Jobs of the Future: Does a Major Matter?
Legendary basketball player Michael Jordan was a geography major. Chairman of the Federal Reserve Board Alan Greenspan was a music major. And actress Lisa Kudrow majored in biology. Their majors might not match their careers, but their personalities and skills are a dead-on fit. So with college students struggling with the age-old dilemma of what major to study, does it really play such a strong role in career choice?
Donald Asher, author of How to Get Any Job With Any Major, says no.
Asher says people choose their majors for several reasons: they love the subject, they think it will help them get a job, or it's what their parents expected. For example, he says, someone might become an engineering major because chemical engineers earn high salaries, not necessarily for a desire to learn about the subject.
"It is true that majoring in nursing or accounting prepares you for careers in nursing or accounting, but it is equally true that majoring in nursing or accounting can lead to many other careers," Asher says.
Something to think about - just because you don't have a degree in education, it doesn't mean you have to rule out the field. You might be a good fit for human resources or a school's food program. Health care facilities don't just employ nurses, they need people in finance, marketing and facilities management, too.
According to Asher, there are two major studies that show liberal arts majors get promoted faster and rise higher than engineering and business majors hired at the same time. He also cites research showing that 40 to 60 percent of CEOs majored in liberal arts.
With the adage "Your major may help you get a job in the first place, but it is your education that helps you get promoted," Asher explains the difference between undergraduate and graduate studies. Undergraduate studies provide a education, while graduate studies provide specialization and have a bigger influence on earnings.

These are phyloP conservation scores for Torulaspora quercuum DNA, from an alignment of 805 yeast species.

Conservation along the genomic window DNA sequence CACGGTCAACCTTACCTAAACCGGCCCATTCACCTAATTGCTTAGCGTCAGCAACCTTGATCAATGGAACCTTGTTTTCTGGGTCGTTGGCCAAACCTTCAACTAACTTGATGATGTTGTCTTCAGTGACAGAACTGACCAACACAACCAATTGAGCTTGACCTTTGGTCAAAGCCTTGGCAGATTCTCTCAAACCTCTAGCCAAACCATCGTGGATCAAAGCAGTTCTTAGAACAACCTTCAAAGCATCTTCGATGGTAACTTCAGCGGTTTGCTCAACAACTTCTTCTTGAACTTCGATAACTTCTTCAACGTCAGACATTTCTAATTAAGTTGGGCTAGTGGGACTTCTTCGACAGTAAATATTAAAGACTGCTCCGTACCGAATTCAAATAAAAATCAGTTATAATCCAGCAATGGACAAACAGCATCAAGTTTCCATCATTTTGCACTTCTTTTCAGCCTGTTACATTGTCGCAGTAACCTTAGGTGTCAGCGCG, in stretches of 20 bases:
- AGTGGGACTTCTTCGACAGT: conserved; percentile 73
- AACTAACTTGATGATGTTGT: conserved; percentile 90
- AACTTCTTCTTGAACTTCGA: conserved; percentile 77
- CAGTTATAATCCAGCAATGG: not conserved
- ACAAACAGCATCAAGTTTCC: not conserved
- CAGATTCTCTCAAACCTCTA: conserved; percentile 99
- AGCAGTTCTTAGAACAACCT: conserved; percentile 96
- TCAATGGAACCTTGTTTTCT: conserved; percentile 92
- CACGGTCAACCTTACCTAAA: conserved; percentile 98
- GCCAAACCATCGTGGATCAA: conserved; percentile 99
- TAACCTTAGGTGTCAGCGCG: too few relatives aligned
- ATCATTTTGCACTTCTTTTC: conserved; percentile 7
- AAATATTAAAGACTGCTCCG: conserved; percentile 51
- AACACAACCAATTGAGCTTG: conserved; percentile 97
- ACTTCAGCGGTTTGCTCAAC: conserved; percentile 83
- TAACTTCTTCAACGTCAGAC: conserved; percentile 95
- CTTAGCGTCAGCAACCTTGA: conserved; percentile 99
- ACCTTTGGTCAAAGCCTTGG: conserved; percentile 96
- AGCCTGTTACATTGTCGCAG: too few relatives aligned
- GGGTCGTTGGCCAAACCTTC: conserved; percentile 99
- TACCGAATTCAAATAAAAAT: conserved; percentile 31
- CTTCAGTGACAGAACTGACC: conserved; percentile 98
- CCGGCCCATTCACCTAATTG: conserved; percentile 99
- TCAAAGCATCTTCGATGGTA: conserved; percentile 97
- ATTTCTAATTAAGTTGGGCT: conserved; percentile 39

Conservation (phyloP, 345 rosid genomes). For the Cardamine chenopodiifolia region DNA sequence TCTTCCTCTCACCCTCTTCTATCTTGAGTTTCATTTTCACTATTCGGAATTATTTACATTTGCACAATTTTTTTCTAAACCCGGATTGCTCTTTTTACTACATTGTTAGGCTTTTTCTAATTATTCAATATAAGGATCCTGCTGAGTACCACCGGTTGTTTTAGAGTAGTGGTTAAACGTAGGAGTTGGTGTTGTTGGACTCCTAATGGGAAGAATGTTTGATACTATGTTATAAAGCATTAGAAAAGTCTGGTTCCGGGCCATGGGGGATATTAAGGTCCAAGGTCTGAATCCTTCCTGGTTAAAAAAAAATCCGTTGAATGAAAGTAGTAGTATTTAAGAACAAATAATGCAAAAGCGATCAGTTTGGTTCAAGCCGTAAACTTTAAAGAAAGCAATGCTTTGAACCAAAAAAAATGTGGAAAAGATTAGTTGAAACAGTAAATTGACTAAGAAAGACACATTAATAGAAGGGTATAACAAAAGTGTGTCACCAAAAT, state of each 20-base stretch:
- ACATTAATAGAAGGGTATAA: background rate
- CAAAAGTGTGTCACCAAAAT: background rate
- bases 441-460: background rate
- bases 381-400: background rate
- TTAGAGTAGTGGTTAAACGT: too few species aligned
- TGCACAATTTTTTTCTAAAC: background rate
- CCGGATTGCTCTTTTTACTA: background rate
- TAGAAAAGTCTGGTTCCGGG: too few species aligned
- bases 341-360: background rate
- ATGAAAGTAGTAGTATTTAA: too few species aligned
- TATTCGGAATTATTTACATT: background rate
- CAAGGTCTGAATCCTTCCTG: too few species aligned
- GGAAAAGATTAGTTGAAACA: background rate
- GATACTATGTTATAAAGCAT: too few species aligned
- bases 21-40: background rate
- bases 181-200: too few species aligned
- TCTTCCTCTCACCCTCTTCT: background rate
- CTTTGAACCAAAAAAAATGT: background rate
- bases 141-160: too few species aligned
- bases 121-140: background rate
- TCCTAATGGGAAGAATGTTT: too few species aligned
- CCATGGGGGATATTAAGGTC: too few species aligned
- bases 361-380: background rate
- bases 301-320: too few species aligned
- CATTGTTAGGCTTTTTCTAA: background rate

According to a survey by the National Association of Colleges and Employers, the top characteristics recruiters deem as important are: communication skills, honesty/integrity, teamwork skills, interpersonal skills, motivation/initiative, strong work ethic, analytic skills, flexibility/adaptability, computer skills and self-confidence. In a nutshell, attributes someone with any major could possess.
Bottom line: Don't abandon your major or doubt your wisdom of choice, but rather abandon the limitations you put on yourself.
If you're still thinking about job prospects in the future, in "Employment Outlook, 2002-12," the Bureau of Labor Statistics indicates these industries plan to add the most jobs between now and 2012:
1. State and local government education
2. Employment services
3. Food services and drinking places
4. Offices of health practitioners
6. Educational services
7. Ambulatory health care services except offices of health care practitioners
8. Computer systems design and related services
10. Individual, family, community and vocational rehabilitation service
Donald Asher is a nationally known speaker and writer specializing in careers and higher education. He is the author of eight other business and career titles, including the best-selling "The Overnight Resume."
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